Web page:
So, I decided to flash my Nexus 7 with the recently announced Android L Developer Preview (dubbed to be Android 5.0 Lollipop). I am yet to completely explore the new Android. However, here is a quick and simple review along with a few screen captures.
This is the first thing you will definitely notice. The UI looks refreshing and is based on the Material design. You can see that pretty clearly in the different screen captures.
Performance & Battery Life:
While I have not tested the battery life yet, the performance seemed normal. I did not see any major improvement from KitKat (which itself was very good anyway). I thought a developer preview would be less stable but in using it for a couple of days now, I could not find any issues whatsoever.
The three soft keys are new as well (triangle, circle and a square), as you can see in the screen captures. However, personally I did not like them. Probably, it will take some time to get used to them.
Control Center (Pull down bar):
In KitKat, you could access WiFi, location, mobile data etc settings by simply pulling down from the top and tapping on whatever you wanted. Here you were merely tapping the shortcut as you would be taken the specific settings page to do the action you wanted. This is now more powerful in Android L and you can do stuff right there in the pull down bar. You can toggle WiFi, location, bluetooth etc right there. While this is good, this could cause problems in smaller devices (where the buttons are smaller as well) where you can accidentally turn off WiFi when you wanted to actually tap on the network name to connect to a different network.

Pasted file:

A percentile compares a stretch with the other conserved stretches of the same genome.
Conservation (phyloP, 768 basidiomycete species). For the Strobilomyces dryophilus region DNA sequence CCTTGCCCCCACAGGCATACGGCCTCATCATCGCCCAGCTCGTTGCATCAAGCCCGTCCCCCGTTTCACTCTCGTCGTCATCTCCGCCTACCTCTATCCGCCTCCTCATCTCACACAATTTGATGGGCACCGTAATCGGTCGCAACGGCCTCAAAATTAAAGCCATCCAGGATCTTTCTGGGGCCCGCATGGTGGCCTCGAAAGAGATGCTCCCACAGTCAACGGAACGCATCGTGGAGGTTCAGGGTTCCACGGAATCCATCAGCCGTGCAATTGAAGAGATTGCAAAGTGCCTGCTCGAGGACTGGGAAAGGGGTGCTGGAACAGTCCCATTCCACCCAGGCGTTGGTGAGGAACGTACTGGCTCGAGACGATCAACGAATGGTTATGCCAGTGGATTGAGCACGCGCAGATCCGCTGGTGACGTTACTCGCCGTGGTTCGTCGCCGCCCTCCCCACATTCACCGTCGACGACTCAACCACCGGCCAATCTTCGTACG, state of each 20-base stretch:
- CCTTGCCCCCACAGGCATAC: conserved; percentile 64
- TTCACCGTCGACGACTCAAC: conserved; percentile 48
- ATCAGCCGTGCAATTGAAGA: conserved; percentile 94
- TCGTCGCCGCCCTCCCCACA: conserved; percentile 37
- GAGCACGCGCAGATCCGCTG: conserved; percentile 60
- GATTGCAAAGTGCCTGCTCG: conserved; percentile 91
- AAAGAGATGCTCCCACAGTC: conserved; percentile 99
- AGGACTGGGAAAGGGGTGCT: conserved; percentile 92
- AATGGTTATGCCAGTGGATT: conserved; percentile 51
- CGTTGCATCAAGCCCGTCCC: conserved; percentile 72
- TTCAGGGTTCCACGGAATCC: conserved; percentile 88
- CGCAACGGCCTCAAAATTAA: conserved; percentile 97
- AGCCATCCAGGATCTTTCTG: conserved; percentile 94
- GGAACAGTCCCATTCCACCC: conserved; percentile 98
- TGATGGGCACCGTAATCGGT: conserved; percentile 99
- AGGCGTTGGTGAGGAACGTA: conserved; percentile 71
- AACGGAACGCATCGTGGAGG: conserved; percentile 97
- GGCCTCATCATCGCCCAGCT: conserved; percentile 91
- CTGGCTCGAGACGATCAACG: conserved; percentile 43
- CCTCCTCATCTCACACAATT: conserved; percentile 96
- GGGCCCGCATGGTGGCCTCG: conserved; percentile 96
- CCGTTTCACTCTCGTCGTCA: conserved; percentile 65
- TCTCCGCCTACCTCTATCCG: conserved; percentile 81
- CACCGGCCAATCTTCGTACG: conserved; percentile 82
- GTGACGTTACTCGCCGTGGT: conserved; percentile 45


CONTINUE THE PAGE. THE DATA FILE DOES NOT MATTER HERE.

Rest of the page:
I miss the single button to dismiss all notifications in the notification bar. Probably that will come back in the stabler versions of Android L.
Lock Screen Notifications:
Notifications show up on the lock screen but show limited information (as you can see in the screen capture) for security purposes.
The square button shows all the recent apps. However, instead of a 2D list of apps that you can scroll Android L has a 3D cascade of app tiles similar to the cards interface in Google Now. Personally, I felt this design slows you down when you have multiple apps open and want to switch between them fast.
Android Kitkat brought in an option for developers to switch from the traditional dalvik to ART runtime. That option is now gone and Google has switched completely to ART. In my experience, ART was much better than dalvik in terms of battery consumption and performance. So, this is a welcome change.
All Google Apps like Calculator, People, Keyboard, Settings etc have been redesigned to match the new UI. Most of them have got functionality enhancements as well.
I have not downloaded and tried all the apps yet but most of the apps seem to work with Android L without any issues. Some apps did have some issues, though. Hoping that the developers or Google will fix these issues before the release.
Meeting Minutes Pro and the 3 day free trial worked perfectly on Android L. However, Meeting Minutes Sync seems to have some issues. Don’t worry, it will be addressed (by Google or us) before Android L is released.